Rep.-elect Joe Walsh to forgo government health care despite wife’s preexisting condition

Alexis Levinson Political Reporter
Font Size:

Rep.-elect Joe Walsh, a Republican from Illinois, will make good on a campaign promise and forgo government provided health care for himself and his wife in protest of the Obama’s health care plan — in spite of his wife’s a preexisting condition.

“I don’t want to burden the American tax payer about my health care bill,” he said on CNN Tuesday.

“Right now,” he continued, “the health care system has a real bias against folks who need to shop out there in the individual market. My wife and I now are going to have to go through the struggles that a lot of Americans go through, trying to find insurance in the individual market and having to deal with problems of preexisting conditions.”

Walsh did not specify the nature of his wife’s preexisting condition. In December, The Hill reported that “Walsh’s wife is reportedly unhappy with her husband’s decision.”

Walsh said that he did not consider his colleagues who will receive government health care to be hypocrites, but felt that his heralded a new era for Congress.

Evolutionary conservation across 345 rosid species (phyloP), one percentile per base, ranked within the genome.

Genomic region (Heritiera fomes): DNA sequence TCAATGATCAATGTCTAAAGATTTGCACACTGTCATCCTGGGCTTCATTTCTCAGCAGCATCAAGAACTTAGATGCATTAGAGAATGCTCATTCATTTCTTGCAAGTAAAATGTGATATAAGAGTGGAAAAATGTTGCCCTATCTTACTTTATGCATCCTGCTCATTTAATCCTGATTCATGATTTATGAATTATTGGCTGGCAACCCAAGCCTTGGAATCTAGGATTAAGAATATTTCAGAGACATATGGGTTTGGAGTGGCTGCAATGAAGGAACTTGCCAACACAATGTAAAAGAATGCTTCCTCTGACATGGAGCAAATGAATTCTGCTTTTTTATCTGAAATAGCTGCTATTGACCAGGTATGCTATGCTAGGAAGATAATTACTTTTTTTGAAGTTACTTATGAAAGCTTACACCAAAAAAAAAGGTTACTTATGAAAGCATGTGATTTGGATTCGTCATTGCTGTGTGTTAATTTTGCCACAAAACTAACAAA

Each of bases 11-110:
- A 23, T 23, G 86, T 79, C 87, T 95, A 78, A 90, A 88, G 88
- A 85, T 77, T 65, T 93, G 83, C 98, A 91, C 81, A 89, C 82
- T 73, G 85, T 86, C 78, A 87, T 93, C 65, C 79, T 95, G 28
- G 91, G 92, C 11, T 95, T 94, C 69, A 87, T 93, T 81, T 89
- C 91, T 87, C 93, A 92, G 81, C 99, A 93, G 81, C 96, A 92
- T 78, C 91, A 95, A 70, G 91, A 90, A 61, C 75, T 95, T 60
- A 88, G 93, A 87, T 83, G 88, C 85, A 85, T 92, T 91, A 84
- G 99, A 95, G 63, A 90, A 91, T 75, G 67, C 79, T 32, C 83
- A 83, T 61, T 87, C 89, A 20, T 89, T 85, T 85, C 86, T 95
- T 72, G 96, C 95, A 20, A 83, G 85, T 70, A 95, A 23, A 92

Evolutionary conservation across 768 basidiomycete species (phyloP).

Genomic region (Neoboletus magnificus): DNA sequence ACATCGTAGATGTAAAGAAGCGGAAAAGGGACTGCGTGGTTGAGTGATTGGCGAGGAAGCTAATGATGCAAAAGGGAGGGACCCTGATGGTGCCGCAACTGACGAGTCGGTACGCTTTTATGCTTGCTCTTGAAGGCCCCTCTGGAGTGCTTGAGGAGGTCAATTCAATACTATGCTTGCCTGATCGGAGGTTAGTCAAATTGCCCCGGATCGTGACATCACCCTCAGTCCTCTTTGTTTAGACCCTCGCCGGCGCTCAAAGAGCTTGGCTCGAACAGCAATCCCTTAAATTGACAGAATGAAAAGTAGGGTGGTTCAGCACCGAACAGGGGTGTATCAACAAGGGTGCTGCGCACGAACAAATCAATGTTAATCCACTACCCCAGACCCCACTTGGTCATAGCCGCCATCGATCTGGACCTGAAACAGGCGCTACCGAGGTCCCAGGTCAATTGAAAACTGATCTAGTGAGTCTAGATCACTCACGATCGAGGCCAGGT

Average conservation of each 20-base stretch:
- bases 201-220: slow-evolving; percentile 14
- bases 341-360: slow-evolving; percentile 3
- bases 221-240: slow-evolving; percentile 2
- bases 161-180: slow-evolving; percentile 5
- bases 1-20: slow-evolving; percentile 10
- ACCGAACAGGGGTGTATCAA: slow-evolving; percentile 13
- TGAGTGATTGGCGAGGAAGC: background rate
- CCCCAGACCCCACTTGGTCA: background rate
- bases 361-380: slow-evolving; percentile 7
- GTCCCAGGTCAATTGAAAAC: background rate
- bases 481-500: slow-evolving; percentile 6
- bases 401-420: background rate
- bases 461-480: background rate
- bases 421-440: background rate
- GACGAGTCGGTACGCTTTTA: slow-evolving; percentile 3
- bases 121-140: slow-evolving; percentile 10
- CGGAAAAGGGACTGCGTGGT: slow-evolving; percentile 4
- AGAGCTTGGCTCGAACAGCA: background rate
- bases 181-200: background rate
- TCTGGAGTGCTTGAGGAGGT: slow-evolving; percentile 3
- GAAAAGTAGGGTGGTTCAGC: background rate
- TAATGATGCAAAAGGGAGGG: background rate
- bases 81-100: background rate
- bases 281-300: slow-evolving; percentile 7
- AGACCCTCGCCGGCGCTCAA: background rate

“This is my decision,” he said, but added: “I believe there are a couple other freshmen that feel the same way.”

“I feel I was sent to Washington to be something different,” he continued. “We tend to pass laws that impact the rest of us, but not members of Congress. There’s going to be a real serious, I think, change in culture here in Washington. This freshman class, we’re coming here to just conduct real business.”

Walsh said he has a problem with “virtually the entire bill,” calling it a “job killer. Though he conceded the need to make it easier for people who have preexisting conditions to obtain insurance, he was adamant that the system should not allow for people to only purchase insurance when they got sick.

“We need to make sure that there still is a system in this country where folks are paying monthly premiums,” he said. “We don’t want to get into a system where people can purchase insurance and then drop insurance whenever they want to. That’s not going to help the system at all.”

Asked how he would respond to those who say “that’s kind of cold, to not accept health benefits through the federal government when your wife has a preexisting condition,” Walsh said that it was the principle of the thing.

“This is an important principle. My wife and I had struggle a little bit. But I was sent to Washington to do what I said I would do. And this is a pledge I’ve had out there a year.”